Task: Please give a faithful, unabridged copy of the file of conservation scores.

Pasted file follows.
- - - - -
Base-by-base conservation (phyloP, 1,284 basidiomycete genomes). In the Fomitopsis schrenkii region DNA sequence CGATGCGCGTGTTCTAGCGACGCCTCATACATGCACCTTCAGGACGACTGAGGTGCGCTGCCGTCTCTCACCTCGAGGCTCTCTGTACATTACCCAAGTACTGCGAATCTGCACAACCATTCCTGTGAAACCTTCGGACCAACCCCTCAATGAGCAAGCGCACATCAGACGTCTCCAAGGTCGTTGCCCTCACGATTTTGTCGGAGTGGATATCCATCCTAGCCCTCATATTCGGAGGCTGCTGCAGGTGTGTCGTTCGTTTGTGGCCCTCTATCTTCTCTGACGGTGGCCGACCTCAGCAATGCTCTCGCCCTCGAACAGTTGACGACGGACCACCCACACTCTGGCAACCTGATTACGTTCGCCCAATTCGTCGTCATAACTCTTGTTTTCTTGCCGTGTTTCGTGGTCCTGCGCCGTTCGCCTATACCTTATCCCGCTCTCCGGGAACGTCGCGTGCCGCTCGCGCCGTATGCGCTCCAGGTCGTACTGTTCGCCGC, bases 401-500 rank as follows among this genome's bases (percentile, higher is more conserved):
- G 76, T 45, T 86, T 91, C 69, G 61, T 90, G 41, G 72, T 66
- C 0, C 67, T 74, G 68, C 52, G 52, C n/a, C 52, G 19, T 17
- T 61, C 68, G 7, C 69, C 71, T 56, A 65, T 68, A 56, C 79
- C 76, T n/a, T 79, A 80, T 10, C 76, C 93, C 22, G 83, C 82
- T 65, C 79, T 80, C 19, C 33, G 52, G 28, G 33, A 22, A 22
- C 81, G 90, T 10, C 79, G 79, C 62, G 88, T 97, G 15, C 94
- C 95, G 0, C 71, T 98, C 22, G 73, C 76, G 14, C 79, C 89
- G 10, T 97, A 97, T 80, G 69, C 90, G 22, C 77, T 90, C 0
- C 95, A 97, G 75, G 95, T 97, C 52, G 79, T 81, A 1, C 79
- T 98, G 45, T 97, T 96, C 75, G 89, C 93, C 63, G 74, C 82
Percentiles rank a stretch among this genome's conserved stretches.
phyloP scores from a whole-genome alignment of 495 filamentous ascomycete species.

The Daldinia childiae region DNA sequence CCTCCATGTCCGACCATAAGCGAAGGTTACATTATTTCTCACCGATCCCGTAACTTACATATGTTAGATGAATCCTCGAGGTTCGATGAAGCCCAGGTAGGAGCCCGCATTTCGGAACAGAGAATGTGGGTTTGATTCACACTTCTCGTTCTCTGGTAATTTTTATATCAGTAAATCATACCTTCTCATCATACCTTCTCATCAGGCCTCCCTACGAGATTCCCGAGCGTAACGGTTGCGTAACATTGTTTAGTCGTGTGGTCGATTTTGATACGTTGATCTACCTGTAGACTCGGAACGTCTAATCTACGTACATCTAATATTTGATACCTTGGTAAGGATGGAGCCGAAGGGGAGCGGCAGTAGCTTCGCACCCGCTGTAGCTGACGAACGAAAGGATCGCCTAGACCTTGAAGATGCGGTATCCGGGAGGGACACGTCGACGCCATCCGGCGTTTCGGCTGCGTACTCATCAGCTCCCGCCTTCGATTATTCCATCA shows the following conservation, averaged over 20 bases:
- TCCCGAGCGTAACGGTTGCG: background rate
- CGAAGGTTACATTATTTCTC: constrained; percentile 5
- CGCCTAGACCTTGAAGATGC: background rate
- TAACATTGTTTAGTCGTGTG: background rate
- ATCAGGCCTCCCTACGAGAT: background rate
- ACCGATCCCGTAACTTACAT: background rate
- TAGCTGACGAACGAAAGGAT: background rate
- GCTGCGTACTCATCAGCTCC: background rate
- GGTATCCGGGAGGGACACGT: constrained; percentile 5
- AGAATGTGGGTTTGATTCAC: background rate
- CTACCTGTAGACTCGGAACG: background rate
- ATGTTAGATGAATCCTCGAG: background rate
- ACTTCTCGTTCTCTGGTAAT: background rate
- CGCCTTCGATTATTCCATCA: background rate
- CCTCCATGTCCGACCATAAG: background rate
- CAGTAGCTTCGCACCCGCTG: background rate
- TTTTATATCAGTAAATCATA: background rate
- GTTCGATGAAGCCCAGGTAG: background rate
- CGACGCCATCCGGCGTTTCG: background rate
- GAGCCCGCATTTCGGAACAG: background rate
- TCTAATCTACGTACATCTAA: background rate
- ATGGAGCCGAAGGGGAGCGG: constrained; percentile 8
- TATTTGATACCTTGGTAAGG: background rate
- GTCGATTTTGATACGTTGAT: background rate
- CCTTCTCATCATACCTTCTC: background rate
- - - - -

Base-by-base conservation (phyloP, 1,284 basidiomycete genomes). In the Fomitopsis schrenkii region DNA sequence CGATGCGCGTGTTCTAGCGACGCCTCATACATGCACCTTCAGGACGACTGAGGTGCGCTGCCGTCTCTCACCTCGAGGCTCTCTGTACATTACCCAAGTACTGCGAATCTGCACAACCATTCCTGTGAAACCTTCGGACCAACCCCTCAATGAGCAAGCGCACATCAGACGTCTCCAAGGTCGTTGCCCTCACGATTTTGTCGGAGTGGATATCCATCCTAGCCCTCATATTCGGAGGCTGCTGCAGGTGTGTCGTTCGTTTGTGGCCCTCTATCTTCTCTGACGGTGGCCGACCTCAGCAATGCTCTCGCCCTCGAACAGTTGACGACGGACCACCCACACTCTGGCAACCTGATTACGTTCGCCCAATTCGTCGTCATAACTCTTGTTTTCTTGCCGTGTTTCGTGGTCCTGCGCCGTTCGCCTATACCTTATCCCGCTCTCCGGGAACGTCGCGTGCCGCTCGCGCCGTATGCGCTCCAGGTCGTACTGTTCGCCGC, bases 401-500 rank as follows among this genome's bases (percentile, higher is more conserved):
- G 76, T 45, T 86, T 91, C 69, G 61, T 90, G 41, G 72, T 66
- C 0, C 67, T 74, G 68, C 52, G 52, C n/a, C 52, G 19, T 17
- T 61, C 68, G 7, C 69, C 71, T 56, A 65, T 68, A 56, C 79
- C 76, T n/a, T 79, A 80, T 10, C 76, C 93, C 22, G 83, C 82
- T 65, C 79, T 80, C 19, C 33, G 52, G 28, G 33, A 22, A 22
- C 81, G 90, T 10, C 79, G 79, C 62, G 88, T 97, G 15, C 94
- C 95, G 0, C 71, T 98, C 22, G 73, C 76, G 14, C 79, C 89
- G 10, T 97, A 97, T 80, G 69, C 90, G 22, C 77, T 90, C 0
- C 95, A 97, G 75, G 95, T 97, C 52, G 79, T 81, A 1, C 79
- T 98, G 45, T 97, T 96, C 75, G 89, C 93, C 63, G 74, C 82
Percentiles rank a stretch among this genome's conserved stretches.
phyloP scores from a whole-genome alignment of 495 filamentous ascomycete species.

The Daldinia childiae region DNA sequence CCTCCATGTCCGACCATAAGCGAAGGTTACATTATTTCTCACCGATCCCGTAACTTACATATGTTAGATGAATCCTCGAGGTTCGATGAAGCCCAGGTAGGAGCCCGCATTTCGGAACAGAGAATGTGGGTTTGATTCACACTTCTCGTTCTCTGGTAATTTTTATATCAGTAAATCATACCTTCTCATCATACCTTCTCATCAGGCCTCCCTACGAGATTCCCGAGCGTAACGGTTGCGTAACATTGTTTAGTCGTGTGGTCGATTTTGATACGTTGATCTACCTGTAGACTCGGAACGTCTAATCTACGTACATCTAATATTTGATACCTTGGTAAGGATGGAGCCGAAGGGGAGCGGCAGTAGCTTCGCACCCGCTGTAGCTGACGAACGAAAGGATCGCCTAGACCTTGAAGATGCGGTATCCGGGAGGGACACGTCGACGCCATCCGGCGTTTCGGCTGCGTACTCATCAGCTCCCGCCTTCGATTATTCCATCA shows the following conservation, averaged over 20 bases:
- TCCCGAGCGTAACGGTTGCG: background rate
- CGAAGGTTACATTATTTCTC: constrained; percentile 5
- CGCCTAGACCTTGAAGATGC: background rate
- TAACATTGTTTAGTCGTGTG: background rate
- ATCAGGCCTCCCTACGAGAT: background rate
- ACCGATCCCGTAACTTACAT: background rate
- TAGCTGACGAACGAAAGGAT: background rate
- GCTGCGTACTCATCAGCTCC: background rate
- GGTATCCGGGAGGGACACGT: constrained; percentile 5
- AGAATGTGGGTTTGATTCAC: background rate
- CTACCTGTAGACTCGGAACG: background rate
- ATGTTAGATGAATCCTCGAG: background rate
- ACTTCTCGTTCTCTGGTAAT: background rate
- CGCCTTCGATTATTCCATCA: background rate
- CCTCCATGTCCGACCATAAG: background rate
- CAGTAGCTTCGCACCCGCTG: background rate
- TTTTATATCAGTAAATCATA: background rate
- GTTCGATGAAGCCCAGGTAG: background rate
- CGACGCCATCCGGCGTTTCG: background rate
- GAGCCCGCATTTCGGAACAG: background rate
- TCTAATCTACGTACATCTAA: background rate
- ATGGAGCCGAAGGGGAGCGG: constrained; percentile 8
- TATTTGATACCTTGGTAAGG: background rate
- GTCGATTTTGATACGTTGAT: background rate
- CCTTCTCATCATACCTTCTC: background rate